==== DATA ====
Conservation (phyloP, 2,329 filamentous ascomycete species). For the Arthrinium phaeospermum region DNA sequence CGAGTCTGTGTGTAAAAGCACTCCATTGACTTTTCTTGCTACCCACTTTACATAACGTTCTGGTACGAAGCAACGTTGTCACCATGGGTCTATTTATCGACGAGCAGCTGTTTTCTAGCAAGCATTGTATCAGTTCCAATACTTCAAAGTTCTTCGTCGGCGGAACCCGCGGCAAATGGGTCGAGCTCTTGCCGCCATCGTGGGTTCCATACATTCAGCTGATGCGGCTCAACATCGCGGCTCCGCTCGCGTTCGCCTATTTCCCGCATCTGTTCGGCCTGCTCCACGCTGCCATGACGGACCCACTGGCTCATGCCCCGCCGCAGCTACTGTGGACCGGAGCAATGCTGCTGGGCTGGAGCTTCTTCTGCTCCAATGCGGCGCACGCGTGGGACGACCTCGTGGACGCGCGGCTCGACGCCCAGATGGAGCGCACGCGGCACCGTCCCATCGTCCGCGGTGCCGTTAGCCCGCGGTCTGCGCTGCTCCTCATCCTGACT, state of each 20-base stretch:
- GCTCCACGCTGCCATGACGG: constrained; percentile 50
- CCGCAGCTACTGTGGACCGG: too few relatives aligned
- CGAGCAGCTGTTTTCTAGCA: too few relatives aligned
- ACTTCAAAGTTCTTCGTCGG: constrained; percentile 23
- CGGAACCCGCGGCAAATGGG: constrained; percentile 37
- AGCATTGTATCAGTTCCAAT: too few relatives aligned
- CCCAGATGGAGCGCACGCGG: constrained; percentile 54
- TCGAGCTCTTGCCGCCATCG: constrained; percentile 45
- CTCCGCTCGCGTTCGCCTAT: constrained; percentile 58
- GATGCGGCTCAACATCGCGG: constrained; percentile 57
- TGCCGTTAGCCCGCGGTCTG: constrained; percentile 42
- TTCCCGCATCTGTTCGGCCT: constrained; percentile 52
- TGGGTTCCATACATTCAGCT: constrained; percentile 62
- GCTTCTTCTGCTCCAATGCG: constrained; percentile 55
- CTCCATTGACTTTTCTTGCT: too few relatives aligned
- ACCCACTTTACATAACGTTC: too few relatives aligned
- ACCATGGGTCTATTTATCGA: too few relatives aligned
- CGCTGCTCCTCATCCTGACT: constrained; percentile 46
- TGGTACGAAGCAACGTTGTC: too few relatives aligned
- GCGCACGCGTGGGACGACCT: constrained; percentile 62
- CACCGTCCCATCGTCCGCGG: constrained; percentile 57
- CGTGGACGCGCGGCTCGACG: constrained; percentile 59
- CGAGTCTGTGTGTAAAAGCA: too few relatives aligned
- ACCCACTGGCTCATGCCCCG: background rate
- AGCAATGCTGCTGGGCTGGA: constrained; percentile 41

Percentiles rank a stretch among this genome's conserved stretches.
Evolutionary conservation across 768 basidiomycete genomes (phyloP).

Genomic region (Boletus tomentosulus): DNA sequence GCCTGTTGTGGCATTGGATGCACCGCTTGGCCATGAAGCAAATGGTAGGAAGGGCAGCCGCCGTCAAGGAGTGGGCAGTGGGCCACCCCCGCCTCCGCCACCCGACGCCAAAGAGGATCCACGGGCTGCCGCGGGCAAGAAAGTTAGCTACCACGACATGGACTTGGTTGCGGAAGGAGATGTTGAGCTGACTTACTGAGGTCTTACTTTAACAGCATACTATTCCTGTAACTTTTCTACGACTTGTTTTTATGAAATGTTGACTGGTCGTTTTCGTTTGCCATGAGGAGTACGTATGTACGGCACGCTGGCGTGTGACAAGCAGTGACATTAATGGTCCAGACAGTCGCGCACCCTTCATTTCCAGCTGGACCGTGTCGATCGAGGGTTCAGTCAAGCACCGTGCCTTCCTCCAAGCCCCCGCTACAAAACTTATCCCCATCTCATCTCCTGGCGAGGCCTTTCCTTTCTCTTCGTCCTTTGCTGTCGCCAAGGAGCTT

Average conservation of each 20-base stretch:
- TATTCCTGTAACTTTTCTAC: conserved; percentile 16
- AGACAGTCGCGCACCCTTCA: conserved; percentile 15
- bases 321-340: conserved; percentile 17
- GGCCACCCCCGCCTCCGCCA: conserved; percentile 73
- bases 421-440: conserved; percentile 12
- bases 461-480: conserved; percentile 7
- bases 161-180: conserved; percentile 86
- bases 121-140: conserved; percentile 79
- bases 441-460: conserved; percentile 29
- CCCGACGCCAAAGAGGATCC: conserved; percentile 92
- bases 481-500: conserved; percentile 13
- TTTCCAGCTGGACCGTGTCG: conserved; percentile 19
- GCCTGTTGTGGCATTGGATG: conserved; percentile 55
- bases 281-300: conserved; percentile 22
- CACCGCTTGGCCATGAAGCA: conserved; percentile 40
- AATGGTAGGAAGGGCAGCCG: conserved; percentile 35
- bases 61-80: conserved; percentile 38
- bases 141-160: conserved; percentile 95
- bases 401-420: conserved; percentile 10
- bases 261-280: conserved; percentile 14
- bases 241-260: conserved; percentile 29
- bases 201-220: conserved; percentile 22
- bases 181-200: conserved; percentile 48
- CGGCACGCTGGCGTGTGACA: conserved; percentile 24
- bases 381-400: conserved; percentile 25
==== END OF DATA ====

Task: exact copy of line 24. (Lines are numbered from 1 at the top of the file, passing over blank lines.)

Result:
- CGAGTCTGTGTGTAAAAGCA: too few relatives aligned